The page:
HIA chief economist Harley Dale said the February fall wasn’t desirable; however it doesn’t mean the bottom has completely fallen out of the new housing sector.

“This latest result is a larger than desirable fall. New Home Sales are losing some of their lustre as a downward trend becomes more firmly entrenched,” Dr Dale said.

“While the monthly result is a soft one, there is no need to loudly ring alarm bells as often seems to automatically occur every time an economic update disappoints,” he said.

While the monthly fall may not set alarm bells ringing, Dr Dale said it is important that key industry indicators such as new home sales aren’t ignored.

“New home sales are down, but far from out. Over the three months to February 2016, the sale of detached houses increased by 1.8%. The sale of multi-units nudged up by 0.8% over the same period,” he said.

“What we need to keep a watchful eye on are the signals that will shortly begin to emerge for 2016/17 from key leading housing indicators like new home sales and building approvals. Stage one of a down cycle in new home building will be moderate, but signs of a sharper contraction in subsequent stages may emerge as the year progresses.”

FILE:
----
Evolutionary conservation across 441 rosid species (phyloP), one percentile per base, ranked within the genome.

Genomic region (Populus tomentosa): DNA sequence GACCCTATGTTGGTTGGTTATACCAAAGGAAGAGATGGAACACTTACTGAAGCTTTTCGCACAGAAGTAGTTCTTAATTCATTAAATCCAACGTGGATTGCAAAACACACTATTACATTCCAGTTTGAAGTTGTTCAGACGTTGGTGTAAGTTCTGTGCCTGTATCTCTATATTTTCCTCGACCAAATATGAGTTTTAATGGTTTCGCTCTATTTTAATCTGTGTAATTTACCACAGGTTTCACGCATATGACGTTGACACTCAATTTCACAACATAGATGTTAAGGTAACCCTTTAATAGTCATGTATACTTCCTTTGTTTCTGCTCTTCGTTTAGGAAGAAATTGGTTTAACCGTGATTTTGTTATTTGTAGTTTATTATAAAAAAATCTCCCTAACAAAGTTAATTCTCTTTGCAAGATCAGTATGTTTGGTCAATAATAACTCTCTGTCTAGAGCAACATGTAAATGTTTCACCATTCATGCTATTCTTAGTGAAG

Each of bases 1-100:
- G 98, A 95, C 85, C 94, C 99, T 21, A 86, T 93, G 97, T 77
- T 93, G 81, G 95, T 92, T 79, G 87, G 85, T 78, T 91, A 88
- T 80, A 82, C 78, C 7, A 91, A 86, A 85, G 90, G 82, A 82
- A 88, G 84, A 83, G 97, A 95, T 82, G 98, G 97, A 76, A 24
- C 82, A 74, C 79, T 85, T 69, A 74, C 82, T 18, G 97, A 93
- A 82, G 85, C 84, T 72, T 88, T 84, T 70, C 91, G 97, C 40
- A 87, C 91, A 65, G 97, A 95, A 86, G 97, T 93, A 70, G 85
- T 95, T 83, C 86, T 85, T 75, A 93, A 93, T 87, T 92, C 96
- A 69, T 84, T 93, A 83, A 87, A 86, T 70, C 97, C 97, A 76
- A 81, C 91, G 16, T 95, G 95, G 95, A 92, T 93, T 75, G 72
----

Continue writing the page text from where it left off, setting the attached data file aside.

In the month of February 2016 detached house sales increased in by 1.7% in Victoria and by 1.8% in Western Australia. Detached house sales fell by 7.4% in New South Wales, 12.1% in Queensland, and 3.5% in South Australia.
 

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Stalling unit market dives down new home sales

The sale of new homes in Australia suffered somewhat of a surprising fall during February, according to figures released yesterday.

According to the Housing Industry Association’s (HIA) latest New Home Sales Report, the sale of new dwellings fell by 5.3% during February, falling to below 20,000 for the first time since December last year.

The overall fall in February was felt across dwelling types, with detached house sales falling by 3.9%, while multi-unit sales declined by a sharper 10.6%.


Source: HIA